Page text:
Favorite

They're off 

Election filing concluded Monday for Democrats and Republicans and judicial candidates, 338 all told.

The filings were well short of a record (over 420 in both 1998 and 2002) and I wonder if primary voter turnout will also be less than expected. There are undeniable pockets of fervid political interest — mostly of the throw-the-bums-out variety — but cynicism about the system and lack of an electrifying electoral figure could just as easily depress overall turnout. Black voters, particularly, seem uninspired this year from what I hear.

Some gleanings from the filing:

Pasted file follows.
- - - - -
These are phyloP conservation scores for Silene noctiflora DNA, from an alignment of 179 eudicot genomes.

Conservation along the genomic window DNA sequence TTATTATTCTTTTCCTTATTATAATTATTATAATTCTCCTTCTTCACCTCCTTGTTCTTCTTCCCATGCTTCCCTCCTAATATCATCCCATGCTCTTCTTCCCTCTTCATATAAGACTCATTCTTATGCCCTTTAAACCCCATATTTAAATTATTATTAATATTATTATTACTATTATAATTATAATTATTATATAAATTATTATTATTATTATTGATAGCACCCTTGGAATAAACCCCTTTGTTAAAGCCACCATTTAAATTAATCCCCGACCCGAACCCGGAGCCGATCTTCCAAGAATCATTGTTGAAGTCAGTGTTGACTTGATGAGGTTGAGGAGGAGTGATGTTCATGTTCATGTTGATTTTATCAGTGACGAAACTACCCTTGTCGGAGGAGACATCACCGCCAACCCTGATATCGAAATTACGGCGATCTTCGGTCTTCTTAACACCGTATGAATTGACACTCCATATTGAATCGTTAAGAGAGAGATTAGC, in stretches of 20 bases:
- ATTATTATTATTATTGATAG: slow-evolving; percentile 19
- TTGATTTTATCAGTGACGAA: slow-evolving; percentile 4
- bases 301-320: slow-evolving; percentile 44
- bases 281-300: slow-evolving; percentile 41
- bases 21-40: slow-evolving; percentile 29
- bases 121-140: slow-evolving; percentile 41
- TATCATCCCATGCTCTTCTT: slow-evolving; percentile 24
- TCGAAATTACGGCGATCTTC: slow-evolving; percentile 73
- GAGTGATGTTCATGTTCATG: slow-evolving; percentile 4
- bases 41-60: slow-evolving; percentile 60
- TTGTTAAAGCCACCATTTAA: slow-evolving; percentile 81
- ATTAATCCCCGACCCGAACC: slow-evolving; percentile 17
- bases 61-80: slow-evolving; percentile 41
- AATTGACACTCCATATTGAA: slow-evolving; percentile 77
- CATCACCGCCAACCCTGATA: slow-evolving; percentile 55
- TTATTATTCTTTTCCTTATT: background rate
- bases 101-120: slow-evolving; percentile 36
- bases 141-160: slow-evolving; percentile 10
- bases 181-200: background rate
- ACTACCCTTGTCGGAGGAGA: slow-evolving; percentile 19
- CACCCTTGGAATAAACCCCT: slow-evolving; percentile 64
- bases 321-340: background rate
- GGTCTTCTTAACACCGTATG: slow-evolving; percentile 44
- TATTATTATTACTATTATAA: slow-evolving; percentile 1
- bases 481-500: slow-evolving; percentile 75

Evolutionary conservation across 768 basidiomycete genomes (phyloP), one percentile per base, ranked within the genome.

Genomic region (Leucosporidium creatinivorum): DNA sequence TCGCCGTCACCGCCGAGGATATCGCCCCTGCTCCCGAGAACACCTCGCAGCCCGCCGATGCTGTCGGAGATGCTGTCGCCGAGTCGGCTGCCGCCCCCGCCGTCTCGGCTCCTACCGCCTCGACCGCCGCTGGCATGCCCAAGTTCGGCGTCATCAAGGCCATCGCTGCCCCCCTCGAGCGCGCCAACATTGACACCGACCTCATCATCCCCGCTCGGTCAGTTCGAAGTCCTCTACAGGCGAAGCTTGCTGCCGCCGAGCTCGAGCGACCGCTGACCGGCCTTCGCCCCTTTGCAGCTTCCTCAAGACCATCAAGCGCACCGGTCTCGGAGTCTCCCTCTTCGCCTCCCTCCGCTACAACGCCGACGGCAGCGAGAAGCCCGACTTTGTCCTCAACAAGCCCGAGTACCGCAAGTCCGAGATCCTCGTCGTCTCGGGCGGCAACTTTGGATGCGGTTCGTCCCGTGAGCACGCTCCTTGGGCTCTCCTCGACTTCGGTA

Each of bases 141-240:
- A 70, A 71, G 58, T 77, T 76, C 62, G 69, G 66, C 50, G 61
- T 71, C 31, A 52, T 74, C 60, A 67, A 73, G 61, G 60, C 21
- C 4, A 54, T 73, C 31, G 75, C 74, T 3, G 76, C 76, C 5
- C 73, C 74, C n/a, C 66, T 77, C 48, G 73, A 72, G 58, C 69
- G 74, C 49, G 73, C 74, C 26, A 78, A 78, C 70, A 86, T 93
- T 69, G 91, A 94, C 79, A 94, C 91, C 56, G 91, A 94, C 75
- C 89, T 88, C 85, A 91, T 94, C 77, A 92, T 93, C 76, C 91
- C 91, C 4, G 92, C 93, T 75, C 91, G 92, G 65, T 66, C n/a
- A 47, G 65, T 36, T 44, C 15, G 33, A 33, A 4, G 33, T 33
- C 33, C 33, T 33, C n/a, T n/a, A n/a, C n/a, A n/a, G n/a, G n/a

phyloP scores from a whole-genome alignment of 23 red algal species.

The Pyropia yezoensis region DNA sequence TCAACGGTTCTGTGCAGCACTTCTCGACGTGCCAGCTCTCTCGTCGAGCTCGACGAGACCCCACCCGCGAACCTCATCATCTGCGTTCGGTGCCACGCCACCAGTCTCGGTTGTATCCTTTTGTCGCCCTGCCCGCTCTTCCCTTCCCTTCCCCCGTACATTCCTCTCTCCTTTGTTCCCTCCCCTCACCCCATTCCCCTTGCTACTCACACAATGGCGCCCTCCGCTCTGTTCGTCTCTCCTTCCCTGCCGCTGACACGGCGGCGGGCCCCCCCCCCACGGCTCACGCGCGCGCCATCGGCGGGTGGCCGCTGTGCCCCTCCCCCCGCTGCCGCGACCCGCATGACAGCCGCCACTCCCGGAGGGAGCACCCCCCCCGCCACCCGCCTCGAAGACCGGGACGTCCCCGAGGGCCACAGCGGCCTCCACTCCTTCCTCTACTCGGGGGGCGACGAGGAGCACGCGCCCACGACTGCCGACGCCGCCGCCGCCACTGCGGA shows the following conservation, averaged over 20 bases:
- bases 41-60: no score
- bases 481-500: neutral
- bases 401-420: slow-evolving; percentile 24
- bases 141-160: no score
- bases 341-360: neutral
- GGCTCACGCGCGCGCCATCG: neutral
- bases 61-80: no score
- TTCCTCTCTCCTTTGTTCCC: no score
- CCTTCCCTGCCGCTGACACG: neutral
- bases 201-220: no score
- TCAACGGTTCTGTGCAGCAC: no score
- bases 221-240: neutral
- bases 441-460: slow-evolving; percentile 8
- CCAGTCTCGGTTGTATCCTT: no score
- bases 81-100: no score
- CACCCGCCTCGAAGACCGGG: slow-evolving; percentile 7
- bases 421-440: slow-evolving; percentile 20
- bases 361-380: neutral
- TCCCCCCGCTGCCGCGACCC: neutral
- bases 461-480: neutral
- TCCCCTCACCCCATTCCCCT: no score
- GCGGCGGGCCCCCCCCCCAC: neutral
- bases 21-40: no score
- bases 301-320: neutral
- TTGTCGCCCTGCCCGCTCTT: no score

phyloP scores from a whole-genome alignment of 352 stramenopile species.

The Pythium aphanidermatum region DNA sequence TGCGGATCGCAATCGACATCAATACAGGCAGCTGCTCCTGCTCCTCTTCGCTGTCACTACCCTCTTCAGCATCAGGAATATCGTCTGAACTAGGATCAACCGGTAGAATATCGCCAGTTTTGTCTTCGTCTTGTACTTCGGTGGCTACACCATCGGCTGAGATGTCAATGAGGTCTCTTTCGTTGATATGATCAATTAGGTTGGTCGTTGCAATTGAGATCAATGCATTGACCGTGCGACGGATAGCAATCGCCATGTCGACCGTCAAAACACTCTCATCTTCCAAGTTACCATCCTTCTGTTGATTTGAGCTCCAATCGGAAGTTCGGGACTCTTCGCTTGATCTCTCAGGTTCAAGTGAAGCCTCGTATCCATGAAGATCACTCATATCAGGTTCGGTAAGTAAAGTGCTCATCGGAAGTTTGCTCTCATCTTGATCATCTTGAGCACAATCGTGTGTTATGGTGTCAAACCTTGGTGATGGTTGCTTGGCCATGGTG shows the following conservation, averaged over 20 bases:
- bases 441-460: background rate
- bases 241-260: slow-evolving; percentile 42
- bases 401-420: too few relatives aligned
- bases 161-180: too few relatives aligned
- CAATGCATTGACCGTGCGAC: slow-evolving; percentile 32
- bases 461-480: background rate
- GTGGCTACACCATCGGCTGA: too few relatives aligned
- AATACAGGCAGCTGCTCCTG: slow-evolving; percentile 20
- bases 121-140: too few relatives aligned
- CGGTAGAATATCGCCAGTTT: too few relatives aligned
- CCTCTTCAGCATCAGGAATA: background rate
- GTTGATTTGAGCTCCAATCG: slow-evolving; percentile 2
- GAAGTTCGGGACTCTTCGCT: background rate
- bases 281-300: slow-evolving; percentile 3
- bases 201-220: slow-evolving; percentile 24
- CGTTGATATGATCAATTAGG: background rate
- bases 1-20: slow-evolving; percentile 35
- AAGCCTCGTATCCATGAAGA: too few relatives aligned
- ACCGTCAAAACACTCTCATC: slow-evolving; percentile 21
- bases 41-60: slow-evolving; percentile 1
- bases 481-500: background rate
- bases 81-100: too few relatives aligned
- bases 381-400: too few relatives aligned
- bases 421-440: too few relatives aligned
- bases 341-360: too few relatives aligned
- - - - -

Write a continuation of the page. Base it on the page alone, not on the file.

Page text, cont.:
Contested Republican primaries for every federal office are barometers of the Tea Party spirit and that niche's perception of a weakness in anti-Obama Arkansas on the part of anyone labeled Democratic. Even Rep. Mike Ross of Prescott, who's careful never to take a step contrary to presumed Arkansas political wisdom (however unwise or how wrong the presumption might be), drew two would-be Republican challengers.

Sen. Blanche Lincoln apparently looks less vulnerable to Democrats than Republicans, drawing only Bill Halter as a primary opponent while eight Republicans want a crack at her. Is that a clue that conventional Democratic primary voters are, on balance, willing to stick with Lincoln? If so, and she wins the primary, it will improve her standing for the general election. There, if her prayers were to be answered, she'd face extremist Jim Holt or colorless and obstructionist U.S. Rep. John Boozman.